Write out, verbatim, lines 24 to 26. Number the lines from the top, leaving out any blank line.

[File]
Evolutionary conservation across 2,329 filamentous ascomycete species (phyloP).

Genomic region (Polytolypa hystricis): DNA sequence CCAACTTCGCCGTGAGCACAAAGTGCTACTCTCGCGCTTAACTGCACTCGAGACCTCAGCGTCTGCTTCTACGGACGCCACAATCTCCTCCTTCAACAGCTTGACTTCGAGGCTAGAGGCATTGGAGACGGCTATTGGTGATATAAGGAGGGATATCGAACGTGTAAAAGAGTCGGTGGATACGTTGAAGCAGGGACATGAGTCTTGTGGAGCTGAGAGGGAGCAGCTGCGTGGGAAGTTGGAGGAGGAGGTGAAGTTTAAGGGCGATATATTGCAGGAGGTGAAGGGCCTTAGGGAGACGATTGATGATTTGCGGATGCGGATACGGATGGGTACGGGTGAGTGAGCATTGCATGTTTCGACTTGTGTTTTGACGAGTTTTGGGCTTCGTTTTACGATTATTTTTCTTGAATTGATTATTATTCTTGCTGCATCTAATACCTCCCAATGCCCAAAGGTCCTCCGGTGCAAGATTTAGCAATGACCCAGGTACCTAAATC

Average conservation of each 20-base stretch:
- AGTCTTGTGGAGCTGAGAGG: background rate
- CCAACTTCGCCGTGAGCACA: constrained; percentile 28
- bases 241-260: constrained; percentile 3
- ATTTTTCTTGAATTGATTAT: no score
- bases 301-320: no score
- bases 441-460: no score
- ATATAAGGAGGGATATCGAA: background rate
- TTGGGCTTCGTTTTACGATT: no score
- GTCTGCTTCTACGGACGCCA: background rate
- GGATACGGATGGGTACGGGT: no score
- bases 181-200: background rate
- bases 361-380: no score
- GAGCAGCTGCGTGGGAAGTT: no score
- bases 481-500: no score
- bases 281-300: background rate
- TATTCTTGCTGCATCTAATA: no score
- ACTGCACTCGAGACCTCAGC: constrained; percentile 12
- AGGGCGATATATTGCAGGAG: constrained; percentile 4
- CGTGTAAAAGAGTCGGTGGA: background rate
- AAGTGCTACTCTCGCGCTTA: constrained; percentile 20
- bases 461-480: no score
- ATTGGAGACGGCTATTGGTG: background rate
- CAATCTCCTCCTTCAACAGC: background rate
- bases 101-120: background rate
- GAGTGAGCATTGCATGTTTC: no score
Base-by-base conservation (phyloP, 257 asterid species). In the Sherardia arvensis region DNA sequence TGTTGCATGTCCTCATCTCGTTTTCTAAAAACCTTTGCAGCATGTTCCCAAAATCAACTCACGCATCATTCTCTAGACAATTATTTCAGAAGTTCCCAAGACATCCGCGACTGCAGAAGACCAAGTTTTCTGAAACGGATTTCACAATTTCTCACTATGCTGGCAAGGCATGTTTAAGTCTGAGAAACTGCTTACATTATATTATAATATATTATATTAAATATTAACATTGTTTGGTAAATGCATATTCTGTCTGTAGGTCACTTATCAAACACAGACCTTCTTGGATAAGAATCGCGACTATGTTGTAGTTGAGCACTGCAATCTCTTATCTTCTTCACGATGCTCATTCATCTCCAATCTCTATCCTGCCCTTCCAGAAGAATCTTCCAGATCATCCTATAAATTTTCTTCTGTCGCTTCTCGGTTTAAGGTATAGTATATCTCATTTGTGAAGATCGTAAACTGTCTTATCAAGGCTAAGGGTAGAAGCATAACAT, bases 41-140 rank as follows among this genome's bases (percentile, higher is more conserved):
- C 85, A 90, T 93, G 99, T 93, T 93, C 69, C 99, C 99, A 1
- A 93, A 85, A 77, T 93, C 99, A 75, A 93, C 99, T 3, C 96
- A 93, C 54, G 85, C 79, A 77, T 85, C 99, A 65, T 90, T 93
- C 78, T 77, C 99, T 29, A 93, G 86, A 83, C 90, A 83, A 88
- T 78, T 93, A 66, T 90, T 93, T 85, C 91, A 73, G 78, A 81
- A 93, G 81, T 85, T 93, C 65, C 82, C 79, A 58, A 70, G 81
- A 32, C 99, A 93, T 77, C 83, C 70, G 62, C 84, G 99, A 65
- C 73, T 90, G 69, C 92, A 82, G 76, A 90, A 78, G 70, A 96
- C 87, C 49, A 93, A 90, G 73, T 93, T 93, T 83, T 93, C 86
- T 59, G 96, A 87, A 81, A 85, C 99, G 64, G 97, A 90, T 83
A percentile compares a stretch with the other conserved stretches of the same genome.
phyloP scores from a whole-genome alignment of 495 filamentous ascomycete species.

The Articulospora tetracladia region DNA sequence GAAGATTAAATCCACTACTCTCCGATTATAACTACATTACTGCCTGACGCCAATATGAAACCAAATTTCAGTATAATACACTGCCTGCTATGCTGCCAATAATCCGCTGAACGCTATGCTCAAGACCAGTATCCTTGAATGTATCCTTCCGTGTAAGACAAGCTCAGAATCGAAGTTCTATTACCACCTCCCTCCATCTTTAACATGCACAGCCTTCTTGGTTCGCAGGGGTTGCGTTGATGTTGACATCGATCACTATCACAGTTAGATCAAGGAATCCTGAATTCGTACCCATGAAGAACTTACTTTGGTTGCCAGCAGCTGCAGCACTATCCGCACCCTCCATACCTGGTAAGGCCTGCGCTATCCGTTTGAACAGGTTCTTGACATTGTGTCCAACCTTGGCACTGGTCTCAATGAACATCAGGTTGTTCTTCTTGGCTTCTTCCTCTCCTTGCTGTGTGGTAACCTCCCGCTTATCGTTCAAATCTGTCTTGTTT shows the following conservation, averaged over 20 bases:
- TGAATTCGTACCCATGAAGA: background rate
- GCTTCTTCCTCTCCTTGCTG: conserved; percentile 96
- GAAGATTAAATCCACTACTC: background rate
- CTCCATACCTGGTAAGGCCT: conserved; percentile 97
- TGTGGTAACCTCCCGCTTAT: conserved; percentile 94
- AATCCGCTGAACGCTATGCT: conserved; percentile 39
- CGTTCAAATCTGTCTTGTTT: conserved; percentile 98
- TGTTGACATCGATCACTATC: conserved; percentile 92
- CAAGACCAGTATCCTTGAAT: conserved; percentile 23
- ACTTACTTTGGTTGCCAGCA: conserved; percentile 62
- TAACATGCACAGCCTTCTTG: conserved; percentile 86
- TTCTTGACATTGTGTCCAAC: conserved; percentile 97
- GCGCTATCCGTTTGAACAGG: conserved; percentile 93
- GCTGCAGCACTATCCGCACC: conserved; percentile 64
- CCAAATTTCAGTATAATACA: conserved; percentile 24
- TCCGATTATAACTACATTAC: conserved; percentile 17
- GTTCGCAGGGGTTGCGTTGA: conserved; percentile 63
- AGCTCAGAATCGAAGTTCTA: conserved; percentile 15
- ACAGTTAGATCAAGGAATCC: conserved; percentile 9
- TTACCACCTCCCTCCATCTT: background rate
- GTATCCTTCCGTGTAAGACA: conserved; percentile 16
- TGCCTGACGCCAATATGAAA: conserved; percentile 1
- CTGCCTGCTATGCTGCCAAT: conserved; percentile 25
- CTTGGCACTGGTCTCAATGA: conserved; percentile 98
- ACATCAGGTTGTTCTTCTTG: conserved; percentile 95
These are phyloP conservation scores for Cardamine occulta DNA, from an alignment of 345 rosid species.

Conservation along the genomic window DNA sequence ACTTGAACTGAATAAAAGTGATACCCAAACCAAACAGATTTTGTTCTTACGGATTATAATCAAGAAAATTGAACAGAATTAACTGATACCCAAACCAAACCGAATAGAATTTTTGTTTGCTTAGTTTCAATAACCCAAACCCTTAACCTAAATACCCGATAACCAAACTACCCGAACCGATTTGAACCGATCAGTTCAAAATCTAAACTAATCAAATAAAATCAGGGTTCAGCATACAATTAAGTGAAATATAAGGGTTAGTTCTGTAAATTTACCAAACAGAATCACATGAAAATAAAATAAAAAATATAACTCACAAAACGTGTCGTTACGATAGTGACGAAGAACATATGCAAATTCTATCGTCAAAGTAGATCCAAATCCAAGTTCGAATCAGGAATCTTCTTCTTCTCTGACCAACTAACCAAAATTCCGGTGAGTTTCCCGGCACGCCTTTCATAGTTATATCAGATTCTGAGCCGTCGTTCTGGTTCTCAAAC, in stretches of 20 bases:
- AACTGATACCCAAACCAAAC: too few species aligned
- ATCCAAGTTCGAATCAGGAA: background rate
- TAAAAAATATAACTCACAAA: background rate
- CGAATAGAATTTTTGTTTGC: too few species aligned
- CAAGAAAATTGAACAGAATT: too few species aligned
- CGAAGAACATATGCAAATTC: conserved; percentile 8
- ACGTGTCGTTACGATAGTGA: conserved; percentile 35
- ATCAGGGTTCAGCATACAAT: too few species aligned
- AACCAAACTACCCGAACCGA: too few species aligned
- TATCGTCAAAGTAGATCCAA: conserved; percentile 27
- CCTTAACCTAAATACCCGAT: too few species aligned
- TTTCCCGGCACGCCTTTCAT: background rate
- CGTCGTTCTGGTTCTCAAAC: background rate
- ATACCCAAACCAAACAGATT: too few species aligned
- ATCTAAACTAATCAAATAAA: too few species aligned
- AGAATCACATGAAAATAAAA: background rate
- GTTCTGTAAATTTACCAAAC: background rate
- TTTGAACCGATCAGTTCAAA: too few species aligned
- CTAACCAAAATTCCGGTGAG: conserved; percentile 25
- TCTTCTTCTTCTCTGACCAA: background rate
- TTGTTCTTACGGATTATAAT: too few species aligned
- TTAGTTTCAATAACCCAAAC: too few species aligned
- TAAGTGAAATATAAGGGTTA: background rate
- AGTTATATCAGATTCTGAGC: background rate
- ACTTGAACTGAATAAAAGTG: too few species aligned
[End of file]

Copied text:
- bases 461-480: no score
- ATTGGAGACGGCTATTGGTG: background rate
- CAATCTCCTCCTTCAACAGC: background rate